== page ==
Erin Brinker: Just start there.

Dr. JoAnn Yanez: Start there, be a good human. You wish you didn’t have to tell that to people but you know.

Erin Brinker: You know, we get … I know when I get busy, I get tunnel vision and it’s a good reminder to say hey, have you checked in on your friends lately? Have you sent a note and said I’m thinking about you? It’s so easy to do with a text or social media post or whatever, it’s so easy to reach out to people now.

Dr. JoAnn Yanez: It really is. I think, again, it’s just we all get tunnel vision, we all get caught up in our day to day and making a choice to stop and check in on your friends and also stop and check in on yourself. That’s one of the things that I think when people get really busy and caught up, it’s easy to ignore feelings and how you’re doing and your attitude, really impact your emotional state. We can sit and focus and dwell on the things that are missing in our life until the cows come home. We can think about all the things we don’t have, all of the stuff that we wish we had, all the things we would want to have, or we can focus on the blessings we do have right here and right now. That practice of positivity and of gratitude … Yesterday I was having kind of one of those days and I forced myself before I went to bed, I’m like okay, focus on the things that you’re thankful for. What are the good things in your life and leave those as the last thoughts you have before you go to sleep.

Erin Brinker: Oh, that’s beautiful. That’s beautiful. An attitude of gratitude is a game changer, it really is.

Dr. JoAnn Yanez: It really is and it has been for me. I always joke, I come from a long line of worriers and anxious people, so it’s long bred in my family to be anxious and so I consciously have to say okay, you’re going a little too far on one side on this Jo, come on back, remember the things that you do have, remember the blessings, and be thankful for those because you’ve got it pretty good compared to a whole lot. Not to brag, but we have a house, we have a roof over our head, we’ve got food in the fridge, you know I’ve got family that loves me. That’s a really good place to start.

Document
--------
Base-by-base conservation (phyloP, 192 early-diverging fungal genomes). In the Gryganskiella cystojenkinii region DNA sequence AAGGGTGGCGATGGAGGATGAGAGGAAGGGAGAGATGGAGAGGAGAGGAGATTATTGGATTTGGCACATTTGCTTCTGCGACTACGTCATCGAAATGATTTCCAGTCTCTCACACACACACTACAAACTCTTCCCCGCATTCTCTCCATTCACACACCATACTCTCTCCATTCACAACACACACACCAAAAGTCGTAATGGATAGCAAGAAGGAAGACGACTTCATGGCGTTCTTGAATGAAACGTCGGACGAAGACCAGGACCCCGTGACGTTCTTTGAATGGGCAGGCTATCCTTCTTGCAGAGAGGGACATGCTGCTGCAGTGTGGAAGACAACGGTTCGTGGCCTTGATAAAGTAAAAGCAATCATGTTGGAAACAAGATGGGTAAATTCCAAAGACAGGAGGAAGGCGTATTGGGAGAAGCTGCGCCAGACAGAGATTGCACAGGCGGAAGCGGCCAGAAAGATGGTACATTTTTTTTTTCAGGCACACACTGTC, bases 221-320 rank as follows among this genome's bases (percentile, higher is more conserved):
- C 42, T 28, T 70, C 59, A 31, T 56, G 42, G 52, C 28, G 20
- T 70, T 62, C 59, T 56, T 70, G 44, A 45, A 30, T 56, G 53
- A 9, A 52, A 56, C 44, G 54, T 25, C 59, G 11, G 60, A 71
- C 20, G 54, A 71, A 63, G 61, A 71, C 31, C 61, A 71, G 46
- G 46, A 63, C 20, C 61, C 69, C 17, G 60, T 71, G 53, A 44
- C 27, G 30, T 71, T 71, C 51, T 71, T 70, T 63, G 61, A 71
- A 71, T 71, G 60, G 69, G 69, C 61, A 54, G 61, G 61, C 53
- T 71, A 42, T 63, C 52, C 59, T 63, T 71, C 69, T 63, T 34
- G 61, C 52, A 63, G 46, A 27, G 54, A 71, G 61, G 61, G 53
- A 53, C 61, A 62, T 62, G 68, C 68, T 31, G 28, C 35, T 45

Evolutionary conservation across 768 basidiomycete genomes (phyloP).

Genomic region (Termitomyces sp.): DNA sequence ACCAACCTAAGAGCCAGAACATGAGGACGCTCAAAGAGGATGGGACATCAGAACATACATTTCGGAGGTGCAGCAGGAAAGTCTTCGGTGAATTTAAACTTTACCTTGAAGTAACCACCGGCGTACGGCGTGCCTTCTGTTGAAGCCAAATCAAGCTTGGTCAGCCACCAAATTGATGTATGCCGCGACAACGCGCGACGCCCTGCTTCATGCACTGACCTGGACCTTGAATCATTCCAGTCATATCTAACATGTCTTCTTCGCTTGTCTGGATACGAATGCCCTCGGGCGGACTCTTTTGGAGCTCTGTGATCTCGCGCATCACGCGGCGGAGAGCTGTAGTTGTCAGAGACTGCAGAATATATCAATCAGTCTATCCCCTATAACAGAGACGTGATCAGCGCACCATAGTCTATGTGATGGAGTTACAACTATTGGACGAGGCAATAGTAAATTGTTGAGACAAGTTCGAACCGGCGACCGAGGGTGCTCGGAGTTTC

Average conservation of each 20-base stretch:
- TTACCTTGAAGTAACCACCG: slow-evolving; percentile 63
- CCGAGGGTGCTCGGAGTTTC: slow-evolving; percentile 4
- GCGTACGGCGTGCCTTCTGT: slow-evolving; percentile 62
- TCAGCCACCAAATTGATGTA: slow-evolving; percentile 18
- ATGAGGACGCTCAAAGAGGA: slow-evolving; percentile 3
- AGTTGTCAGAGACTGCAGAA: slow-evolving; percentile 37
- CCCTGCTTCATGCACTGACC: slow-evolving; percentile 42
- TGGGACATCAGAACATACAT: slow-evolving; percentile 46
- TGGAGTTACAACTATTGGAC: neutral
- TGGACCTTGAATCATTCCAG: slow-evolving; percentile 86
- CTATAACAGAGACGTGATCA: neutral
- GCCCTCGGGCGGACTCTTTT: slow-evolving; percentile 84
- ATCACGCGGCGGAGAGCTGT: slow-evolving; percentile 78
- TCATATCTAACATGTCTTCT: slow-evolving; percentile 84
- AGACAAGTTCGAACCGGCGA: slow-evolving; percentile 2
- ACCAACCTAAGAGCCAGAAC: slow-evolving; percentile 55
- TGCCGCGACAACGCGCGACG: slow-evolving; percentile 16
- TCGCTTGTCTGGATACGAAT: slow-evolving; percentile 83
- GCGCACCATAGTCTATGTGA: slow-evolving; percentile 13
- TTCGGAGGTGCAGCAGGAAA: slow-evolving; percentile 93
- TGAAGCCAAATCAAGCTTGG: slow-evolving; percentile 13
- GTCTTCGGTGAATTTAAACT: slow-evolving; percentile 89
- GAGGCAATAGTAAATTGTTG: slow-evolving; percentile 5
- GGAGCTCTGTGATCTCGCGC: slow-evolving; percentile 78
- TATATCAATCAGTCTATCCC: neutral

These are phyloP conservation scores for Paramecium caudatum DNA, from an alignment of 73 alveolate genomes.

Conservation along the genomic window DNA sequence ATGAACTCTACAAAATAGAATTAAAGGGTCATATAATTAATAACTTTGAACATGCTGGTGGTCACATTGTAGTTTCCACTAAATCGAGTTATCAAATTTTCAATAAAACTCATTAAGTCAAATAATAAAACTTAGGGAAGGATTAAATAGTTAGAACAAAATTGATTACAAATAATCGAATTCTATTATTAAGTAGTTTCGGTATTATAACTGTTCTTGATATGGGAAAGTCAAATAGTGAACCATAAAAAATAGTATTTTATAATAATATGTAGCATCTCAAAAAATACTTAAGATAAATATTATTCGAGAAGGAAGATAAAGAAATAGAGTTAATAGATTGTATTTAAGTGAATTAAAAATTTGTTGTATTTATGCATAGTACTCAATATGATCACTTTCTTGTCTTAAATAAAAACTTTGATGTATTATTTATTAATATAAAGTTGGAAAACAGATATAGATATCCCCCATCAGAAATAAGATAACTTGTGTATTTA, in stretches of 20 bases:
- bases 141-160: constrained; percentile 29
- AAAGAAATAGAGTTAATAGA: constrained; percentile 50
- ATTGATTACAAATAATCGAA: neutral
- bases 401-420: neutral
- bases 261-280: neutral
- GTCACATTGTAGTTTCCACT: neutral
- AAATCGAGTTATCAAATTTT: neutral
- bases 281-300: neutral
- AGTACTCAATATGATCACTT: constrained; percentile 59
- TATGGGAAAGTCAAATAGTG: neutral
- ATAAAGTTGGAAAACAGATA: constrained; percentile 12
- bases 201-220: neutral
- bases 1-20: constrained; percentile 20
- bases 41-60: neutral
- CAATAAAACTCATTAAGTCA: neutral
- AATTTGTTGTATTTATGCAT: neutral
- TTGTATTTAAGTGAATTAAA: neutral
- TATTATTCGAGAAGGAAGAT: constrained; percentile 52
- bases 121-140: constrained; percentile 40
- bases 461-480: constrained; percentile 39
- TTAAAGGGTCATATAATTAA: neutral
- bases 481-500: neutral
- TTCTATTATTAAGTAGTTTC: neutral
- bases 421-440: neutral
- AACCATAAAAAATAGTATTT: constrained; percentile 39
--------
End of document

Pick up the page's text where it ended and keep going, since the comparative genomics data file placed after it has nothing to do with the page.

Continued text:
Erin Brinker: Indeed, and that will be our last word for today. Let people know how they can find you and follow you and learn more about the Association of Accredited Naturopathic Medical Colleges.

Dr. JoAnn Yanez: You bet. We’re all over the interweb, AANMC.org, on social media, Facebook, LinkedIn, Pinterest, Twitter, etc. Please reach out to us. We host monthly webinars on varying topics and we’ve got one coming up on PCOS, polycystic ovary syndrome, so hope you guys can tune in.

Erin Brinker: Oh, that’s great. Well, Dr. JoAnn Yanez, it’s always, always a treat to have you on the air. Thank you so much for joining us.

Dr. JoAnn Yanez: Thank you. Hope you guys have a better day.

Erin Brinker: Thank you. It’s already getting better, it’s already better.

Dr. JoAnn Yanez: Awesome.

Erin Brinker: Thank you so much.

Dr. JoAnn Yanez: Bye.

Erin Brinker: Bye. It’s time for a break. I’m Erin Brinker.

Tobin Brinker: I’m Tobin Brinker.

Erin Brinker: We’ll be right back.

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Stressed? Learn How It Impacts Your Health and How to Cope

Join the AANMC and Brad Lichtenstein, ND, BCB-HRV for a webinar focused on how stress impacts the body and natural ways to cope.

Stressed? Learn How It Impacts Your Health and How to Cope

The impacts of stress can ripple through our health by influencing all aspects of our mind and body. NDs help patients identify stressors, teaching them simple techniques to manage stress, and how to avoid situations that may lead to negative impacts on health and well-being.

Join the AANMC and Dr. Brad Lichtenstein to:

-Learn about the body’s natural response to stress
-Identify ways to minimize your stress
-Hear about a patient case managed with naturopathic medicine

Become the Doctor You'd Like to Have